Legislation to improve the expungement process in Kentucky heard in committee

The Interim Joint Committee on Judiciary heard testimony Thursday on legislation that would help automate the expungement process for eligible Kentuckians as they have reentered society.

During the testimony, Representative Kim Moser said that this legislation would only change the process for an individual that is already eligible for expungement, not change the expungement statute. This legislation pertains to low-level, non-violent arrests, and still requires individuals to complete a five-year waiting period after release, during which no crime has been committed, Moser shared.

Many individuals and groups spoke in support of this issue, sharing their stories of recovery and justice involvement, the barriers individuals face after being released, and the costly and difficult process of expungement through their own experiences or through the organizations they work for.

Josh Crawford of the Georgia Center for Opportunity said that this legislation would simplify the process for individuals, expedite their record clearing and get people on the road to employment and self-sufficiency.

He also added that the goal of improving the expungement process is to improve public safety, get people back in the workforce, and get people back into society in a meaningful way.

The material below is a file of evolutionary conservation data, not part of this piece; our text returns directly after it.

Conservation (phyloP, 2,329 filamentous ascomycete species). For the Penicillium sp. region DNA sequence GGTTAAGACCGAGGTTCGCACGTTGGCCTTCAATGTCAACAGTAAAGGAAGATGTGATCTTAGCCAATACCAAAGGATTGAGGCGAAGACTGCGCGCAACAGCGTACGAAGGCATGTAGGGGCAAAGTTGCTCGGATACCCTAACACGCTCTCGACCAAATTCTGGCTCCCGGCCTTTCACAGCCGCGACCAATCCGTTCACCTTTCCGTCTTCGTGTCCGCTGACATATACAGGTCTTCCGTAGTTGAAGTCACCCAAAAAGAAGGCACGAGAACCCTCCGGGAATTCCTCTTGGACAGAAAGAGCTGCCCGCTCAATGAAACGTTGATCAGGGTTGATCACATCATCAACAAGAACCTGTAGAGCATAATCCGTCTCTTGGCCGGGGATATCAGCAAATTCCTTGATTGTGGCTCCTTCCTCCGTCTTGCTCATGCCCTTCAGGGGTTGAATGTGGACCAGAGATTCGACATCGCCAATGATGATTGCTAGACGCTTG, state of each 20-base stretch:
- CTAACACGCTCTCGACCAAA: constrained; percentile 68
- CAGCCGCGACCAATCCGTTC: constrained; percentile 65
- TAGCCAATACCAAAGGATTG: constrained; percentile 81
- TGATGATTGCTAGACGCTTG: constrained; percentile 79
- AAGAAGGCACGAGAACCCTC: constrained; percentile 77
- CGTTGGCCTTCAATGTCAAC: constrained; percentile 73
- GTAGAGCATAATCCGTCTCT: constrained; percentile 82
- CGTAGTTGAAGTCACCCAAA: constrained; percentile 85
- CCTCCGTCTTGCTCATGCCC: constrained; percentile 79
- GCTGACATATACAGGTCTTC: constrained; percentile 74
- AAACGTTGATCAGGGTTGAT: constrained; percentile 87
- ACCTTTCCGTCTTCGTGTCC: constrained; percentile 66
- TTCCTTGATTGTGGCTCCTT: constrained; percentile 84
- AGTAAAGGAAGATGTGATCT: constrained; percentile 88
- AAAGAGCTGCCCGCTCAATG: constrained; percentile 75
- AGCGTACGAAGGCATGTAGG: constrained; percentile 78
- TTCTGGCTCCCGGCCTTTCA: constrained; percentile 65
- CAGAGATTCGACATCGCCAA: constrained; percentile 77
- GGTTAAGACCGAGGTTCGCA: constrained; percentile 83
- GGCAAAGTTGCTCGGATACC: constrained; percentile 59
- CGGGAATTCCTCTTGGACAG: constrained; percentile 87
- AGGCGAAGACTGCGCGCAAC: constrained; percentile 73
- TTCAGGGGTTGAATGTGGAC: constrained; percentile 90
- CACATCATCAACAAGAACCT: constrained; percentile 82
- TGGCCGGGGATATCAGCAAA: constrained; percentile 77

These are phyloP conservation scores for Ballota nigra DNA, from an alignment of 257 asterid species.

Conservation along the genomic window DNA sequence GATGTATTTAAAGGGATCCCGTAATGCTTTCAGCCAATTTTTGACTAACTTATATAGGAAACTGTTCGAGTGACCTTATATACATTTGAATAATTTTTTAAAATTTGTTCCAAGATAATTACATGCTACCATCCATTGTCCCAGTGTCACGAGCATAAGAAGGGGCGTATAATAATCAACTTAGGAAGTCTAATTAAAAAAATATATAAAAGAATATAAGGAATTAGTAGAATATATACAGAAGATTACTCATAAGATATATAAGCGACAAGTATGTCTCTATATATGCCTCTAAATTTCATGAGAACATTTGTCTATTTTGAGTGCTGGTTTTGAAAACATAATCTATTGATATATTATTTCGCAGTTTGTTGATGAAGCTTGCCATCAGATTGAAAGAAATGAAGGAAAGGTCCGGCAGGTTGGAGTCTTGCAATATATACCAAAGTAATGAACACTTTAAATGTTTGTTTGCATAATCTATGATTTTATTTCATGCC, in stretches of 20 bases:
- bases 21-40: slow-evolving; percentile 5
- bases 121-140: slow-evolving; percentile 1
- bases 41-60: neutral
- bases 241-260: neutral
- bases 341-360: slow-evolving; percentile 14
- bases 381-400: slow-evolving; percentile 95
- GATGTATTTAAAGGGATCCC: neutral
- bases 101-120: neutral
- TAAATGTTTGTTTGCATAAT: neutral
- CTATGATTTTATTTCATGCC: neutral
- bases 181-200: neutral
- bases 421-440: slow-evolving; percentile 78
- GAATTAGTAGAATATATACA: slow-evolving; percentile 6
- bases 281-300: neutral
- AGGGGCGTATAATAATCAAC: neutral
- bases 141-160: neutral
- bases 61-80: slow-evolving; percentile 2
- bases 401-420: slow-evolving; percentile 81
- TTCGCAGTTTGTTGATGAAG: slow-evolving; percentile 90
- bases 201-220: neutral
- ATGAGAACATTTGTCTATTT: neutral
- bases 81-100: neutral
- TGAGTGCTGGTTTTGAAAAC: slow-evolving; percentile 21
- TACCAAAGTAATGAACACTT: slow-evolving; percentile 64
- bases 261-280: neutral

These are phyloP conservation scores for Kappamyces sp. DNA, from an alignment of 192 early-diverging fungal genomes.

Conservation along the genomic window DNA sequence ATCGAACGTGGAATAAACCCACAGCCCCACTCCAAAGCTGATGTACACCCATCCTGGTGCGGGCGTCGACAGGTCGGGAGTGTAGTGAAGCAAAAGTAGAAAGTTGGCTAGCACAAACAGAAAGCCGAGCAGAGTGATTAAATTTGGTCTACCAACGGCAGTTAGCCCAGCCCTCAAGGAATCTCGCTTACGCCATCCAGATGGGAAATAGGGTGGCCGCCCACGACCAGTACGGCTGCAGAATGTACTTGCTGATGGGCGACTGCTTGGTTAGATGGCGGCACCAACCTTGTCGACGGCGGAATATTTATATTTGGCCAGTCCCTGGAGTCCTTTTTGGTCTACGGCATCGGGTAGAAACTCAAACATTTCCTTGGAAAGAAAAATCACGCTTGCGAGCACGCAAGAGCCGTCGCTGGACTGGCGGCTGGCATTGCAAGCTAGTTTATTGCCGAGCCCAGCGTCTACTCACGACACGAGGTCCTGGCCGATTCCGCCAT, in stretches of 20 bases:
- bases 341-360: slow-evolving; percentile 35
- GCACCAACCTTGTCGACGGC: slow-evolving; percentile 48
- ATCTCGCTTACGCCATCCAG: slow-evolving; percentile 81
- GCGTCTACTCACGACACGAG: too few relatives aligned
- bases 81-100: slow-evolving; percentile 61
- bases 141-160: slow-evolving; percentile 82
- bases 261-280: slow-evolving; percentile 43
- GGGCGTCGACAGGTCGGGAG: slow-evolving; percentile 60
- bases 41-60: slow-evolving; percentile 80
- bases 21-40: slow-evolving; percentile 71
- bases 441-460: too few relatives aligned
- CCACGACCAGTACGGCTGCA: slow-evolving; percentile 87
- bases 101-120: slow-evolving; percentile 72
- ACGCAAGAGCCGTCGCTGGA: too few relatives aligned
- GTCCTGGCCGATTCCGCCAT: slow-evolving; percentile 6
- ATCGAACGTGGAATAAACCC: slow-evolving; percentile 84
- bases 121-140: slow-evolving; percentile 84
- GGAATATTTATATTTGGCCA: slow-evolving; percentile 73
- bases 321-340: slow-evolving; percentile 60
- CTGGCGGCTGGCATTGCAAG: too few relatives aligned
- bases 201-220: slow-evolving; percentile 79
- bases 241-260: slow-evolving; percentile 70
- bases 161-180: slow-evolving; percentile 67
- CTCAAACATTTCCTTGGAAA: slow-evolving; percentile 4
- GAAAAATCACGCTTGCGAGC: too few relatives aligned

Reiterating the impact of expungement on employment, Amanda Hall of Dream.org added that stable employment remains one of the most effective tools to reduce recidivism and improve public safety.

Jesse Kelly of the Clean Slate Initiative shared statistics on the economic impact of criminal justice reform and engaging individuals in need of a fair chance, citing studies that show the country loses $87 billion dollars by cutting those with justice involvement out of the workforce.

In conjunction with the testimony, Kentucky Chamber President and CEO Ashli Watts released a statement in support of the legislation: “Expungement is one of several policy tools that can help alleviate workforce shortages in our state by encouraging employment and self-sufficiency among justice-involved Kentuckians. While Kentucky already allows for the expungement of non-violent, low-level felonies and misdemeanors, it can often be difficult and expensive for many eligible Kentuckians to navigate the system. Automatic expungement would simplify the process, which, in turn, would help more Kentuckians clean up their records and fully participate in the workforce.”  

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